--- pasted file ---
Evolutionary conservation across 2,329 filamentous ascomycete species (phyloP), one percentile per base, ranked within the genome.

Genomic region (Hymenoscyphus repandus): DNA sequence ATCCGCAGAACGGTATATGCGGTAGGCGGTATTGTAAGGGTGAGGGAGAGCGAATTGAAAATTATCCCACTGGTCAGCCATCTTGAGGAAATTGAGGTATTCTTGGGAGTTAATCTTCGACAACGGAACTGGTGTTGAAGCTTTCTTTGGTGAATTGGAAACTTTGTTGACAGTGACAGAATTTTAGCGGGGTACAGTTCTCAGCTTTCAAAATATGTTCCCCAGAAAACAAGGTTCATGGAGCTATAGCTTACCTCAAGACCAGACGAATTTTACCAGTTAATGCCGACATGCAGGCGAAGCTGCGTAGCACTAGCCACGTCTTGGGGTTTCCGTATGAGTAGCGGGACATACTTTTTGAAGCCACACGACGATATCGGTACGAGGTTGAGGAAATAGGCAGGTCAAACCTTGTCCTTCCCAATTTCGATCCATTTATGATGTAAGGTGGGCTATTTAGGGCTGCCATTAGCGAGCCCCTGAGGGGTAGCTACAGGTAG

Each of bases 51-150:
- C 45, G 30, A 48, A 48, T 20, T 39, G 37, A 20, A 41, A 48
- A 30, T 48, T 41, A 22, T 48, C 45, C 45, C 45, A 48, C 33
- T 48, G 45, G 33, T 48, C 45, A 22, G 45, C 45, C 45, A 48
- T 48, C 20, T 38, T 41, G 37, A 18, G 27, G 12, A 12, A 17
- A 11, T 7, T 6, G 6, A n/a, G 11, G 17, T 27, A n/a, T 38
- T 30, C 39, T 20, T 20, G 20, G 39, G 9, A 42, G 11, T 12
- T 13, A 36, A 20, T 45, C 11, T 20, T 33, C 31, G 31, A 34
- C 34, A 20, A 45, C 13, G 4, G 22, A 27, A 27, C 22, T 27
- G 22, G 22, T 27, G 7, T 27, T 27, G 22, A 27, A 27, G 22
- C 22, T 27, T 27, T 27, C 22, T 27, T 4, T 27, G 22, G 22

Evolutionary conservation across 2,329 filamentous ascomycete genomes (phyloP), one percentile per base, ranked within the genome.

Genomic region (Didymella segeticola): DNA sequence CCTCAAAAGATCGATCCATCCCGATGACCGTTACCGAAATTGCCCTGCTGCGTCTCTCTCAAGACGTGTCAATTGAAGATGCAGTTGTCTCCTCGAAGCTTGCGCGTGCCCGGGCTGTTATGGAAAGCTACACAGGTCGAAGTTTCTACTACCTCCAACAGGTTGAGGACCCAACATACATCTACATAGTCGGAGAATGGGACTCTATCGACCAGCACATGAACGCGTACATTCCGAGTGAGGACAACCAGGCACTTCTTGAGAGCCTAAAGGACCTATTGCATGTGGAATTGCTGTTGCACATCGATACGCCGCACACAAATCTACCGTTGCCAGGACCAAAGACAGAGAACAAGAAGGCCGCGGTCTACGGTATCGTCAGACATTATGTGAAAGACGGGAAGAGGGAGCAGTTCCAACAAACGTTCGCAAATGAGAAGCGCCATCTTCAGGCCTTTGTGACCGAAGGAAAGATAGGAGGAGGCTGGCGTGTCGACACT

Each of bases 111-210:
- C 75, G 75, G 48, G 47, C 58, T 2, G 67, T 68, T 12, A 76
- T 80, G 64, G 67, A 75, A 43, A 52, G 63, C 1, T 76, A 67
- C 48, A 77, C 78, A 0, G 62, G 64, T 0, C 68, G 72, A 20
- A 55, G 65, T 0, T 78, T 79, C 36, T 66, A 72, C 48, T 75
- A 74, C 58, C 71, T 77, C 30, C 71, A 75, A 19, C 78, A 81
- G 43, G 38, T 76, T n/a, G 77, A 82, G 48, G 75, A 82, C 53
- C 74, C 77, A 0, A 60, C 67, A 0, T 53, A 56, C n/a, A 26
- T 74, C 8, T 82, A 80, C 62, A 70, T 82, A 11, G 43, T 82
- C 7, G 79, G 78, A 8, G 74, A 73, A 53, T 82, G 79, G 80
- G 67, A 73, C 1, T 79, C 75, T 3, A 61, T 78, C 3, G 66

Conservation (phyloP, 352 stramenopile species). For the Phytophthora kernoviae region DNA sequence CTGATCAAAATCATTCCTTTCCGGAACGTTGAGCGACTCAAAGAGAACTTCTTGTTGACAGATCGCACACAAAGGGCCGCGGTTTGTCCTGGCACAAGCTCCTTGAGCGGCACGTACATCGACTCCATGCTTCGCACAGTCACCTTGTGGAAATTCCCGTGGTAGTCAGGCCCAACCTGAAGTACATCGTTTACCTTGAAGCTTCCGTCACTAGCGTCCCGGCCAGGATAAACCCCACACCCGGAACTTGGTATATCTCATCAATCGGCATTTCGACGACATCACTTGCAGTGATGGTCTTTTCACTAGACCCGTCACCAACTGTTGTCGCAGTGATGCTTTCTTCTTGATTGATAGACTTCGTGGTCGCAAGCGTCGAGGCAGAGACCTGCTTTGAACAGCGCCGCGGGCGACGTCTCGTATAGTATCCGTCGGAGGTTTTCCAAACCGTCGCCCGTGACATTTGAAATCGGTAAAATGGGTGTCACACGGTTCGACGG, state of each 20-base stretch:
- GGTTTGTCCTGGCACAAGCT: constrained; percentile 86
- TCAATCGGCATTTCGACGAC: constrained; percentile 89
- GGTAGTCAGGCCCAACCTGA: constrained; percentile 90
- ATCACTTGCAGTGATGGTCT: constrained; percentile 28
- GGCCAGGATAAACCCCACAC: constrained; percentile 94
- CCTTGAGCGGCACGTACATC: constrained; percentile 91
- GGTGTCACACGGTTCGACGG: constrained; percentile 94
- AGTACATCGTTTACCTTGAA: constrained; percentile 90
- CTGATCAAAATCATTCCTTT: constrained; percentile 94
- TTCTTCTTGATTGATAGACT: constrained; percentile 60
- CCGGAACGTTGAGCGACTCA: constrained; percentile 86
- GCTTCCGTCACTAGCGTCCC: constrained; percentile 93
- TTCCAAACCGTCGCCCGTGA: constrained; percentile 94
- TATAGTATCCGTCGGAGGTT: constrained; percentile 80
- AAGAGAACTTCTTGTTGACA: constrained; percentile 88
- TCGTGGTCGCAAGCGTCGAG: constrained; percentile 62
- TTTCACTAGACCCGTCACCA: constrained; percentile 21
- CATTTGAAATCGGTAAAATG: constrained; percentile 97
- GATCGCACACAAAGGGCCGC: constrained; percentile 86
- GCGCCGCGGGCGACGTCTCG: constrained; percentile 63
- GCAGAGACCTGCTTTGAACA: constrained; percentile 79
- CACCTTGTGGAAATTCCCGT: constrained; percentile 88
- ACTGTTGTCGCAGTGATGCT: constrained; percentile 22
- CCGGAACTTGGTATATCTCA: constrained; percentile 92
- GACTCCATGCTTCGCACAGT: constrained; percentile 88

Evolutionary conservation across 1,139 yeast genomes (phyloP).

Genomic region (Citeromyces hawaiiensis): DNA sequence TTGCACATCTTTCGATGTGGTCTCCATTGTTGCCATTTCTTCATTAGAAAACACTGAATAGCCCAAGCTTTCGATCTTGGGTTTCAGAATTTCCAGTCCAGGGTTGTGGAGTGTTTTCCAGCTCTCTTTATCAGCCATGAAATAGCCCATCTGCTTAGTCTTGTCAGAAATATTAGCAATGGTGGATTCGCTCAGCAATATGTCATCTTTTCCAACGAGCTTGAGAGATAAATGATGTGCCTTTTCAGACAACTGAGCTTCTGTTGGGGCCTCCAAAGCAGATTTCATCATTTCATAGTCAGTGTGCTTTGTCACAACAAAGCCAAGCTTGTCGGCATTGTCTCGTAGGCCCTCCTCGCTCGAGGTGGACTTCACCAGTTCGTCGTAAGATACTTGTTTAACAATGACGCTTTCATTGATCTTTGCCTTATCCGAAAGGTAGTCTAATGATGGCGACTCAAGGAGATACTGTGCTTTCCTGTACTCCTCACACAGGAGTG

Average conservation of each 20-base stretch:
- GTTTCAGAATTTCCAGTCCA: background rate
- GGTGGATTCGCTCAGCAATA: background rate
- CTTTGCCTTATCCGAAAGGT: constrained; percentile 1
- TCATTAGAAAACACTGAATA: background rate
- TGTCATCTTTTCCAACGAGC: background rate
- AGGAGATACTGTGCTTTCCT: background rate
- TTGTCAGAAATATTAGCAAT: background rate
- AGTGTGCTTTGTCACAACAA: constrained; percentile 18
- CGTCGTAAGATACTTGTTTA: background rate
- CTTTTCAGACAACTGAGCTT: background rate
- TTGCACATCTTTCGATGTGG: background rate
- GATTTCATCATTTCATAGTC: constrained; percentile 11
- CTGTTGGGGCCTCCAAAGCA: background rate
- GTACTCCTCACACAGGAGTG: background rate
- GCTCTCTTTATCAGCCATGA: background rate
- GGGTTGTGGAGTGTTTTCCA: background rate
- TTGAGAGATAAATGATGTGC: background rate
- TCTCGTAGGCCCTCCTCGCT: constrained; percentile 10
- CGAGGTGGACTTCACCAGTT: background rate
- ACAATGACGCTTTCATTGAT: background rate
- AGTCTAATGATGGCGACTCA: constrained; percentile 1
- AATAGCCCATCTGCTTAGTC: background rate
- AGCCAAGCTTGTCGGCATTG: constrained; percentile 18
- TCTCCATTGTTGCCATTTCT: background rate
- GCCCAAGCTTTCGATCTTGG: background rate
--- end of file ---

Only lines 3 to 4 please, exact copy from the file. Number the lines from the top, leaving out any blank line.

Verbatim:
Each of bases 51-150:
- C 45, G 30, A 48, A 48, T 20, T 39, G 37, A 20, A 41, A 48